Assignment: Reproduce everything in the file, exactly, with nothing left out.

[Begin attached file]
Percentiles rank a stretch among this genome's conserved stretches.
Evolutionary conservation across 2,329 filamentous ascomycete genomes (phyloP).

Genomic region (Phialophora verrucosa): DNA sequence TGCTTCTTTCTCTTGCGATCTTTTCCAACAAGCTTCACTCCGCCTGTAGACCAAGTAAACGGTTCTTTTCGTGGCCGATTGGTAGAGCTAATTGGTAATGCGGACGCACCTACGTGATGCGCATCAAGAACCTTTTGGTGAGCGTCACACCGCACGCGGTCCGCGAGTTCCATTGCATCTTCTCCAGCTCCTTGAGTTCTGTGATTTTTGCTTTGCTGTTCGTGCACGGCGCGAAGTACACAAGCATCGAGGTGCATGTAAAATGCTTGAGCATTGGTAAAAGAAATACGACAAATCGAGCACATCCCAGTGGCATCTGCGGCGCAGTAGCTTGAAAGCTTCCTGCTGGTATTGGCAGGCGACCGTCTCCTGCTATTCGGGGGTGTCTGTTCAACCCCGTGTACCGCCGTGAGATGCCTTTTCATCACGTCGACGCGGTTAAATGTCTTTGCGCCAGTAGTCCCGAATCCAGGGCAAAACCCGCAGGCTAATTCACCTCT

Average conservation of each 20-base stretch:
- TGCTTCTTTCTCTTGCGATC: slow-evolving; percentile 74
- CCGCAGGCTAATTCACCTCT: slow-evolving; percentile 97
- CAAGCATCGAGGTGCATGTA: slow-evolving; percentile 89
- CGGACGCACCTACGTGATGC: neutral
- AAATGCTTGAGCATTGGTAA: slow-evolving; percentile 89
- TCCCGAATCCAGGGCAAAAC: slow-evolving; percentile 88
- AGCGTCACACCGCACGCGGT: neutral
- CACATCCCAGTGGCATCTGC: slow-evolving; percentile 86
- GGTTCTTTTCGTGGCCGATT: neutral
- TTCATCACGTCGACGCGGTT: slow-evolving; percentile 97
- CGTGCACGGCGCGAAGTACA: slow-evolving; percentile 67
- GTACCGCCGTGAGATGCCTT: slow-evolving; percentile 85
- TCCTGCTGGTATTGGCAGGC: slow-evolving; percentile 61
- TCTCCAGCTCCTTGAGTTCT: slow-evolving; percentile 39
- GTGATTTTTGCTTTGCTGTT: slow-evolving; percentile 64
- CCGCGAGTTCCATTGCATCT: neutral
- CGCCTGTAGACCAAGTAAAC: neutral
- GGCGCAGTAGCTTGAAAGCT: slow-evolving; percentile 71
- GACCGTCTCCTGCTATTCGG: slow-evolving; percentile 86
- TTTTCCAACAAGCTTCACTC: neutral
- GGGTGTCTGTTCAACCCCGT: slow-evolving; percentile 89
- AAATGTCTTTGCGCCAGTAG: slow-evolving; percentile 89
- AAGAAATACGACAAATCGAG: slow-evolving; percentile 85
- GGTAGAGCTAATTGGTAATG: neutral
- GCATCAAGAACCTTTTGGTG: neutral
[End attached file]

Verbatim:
Percentiles rank a stretch among this genome's conserved stretches.
Evolutionary conservation across 2,329 filamentous ascomycete genomes (phyloP).

Genomic region (Phialophora verrucosa): DNA sequence TGCTTCTTTCTCTTGCGATCTTTTCCAACAAGCTTCACTCCGCCTGTAGACCAAGTAAACGGTTCTTTTCGTGGCCGATTGGTAGAGCTAATTGGTAATGCGGACGCACCTACGTGATGCGCATCAAGAACCTTTTGGTGAGCGTCACACCGCACGCGGTCCGCGAGTTCCATTGCATCTTCTCCAGCTCCTTGAGTTCTGTGATTTTTGCTTTGCTGTTCGTGCACGGCGCGAAGTACACAAGCATCGAGGTGCATGTAAAATGCTTGAGCATTGGTAAAAGAAATACGACAAATCGAGCACATCCCAGTGGCATCTGCGGCGCAGTAGCTTGAAAGCTTCCTGCTGGTATTGGCAGGCGACCGTCTCCTGCTATTCGGGGGTGTCTGTTCAACCCCGTGTACCGCCGTGAGATGCCTTTTCATCACGTCGACGCGGTTAAATGTCTTTGCGCCAGTAGTCCCGAATCCAGGGCAAAACCCGCAGGCTAATTCACCTCT

Average conservation of each 20-base stretch:
- TGCTTCTTTCTCTTGCGATC: slow-evolving; percentile 74
- CCGCAGGCTAATTCACCTCT: slow-evolving; percentile 97
- CAAGCATCGAGGTGCATGTA: slow-evolving; percentile 89
- CGGACGCACCTACGTGATGC: neutral
- AAATGCTTGAGCATTGGTAA: slow-evolving; percentile 89
- TCCCGAATCCAGGGCAAAAC: slow-evolving; percentile 88
- AGCGTCACACCGCACGCGGT: neutral
- CACATCCCAGTGGCATCTGC: slow-evolving; percentile 86
- GGTTCTTTTCGTGGCCGATT: neutral
- TTCATCACGTCGACGCGGTT: slow-evolving; percentile 97
- CGTGCACGGCGCGAAGTACA: slow-evolving; percentile 67
- GTACCGCCGTGAGATGCCTT: slow-evolving; percentile 85
- TCCTGCTGGTATTGGCAGGC: slow-evolving; percentile 61
- TCTCCAGCTCCTTGAGTTCT: slow-evolving; percentile 39
- GTGATTTTTGCTTTGCTGTT: slow-evolving; percentile 64
- CCGCGAGTTCCATTGCATCT: neutral
- CGCCTGTAGACCAAGTAAAC: neutral
- GGCGCAGTAGCTTGAAAGCT: slow-evolving; percentile 71
- GACCGTCTCCTGCTATTCGG: slow-evolving; percentile 86
- TTTTCCAACAAGCTTCACTC: neutral
- GGGTGTCTGTTCAACCCCGT: slow-evolving; percentile 89
- AAATGTCTTTGCGCCAGTAG: slow-evolving; percentile 89
- AAGAAATACGACAAATCGAG: slow-evolving; percentile 85
- GGTAGAGCTAATTGGTAATG: neutral
- GCATCAAGAACCTTTTGGTG: neutral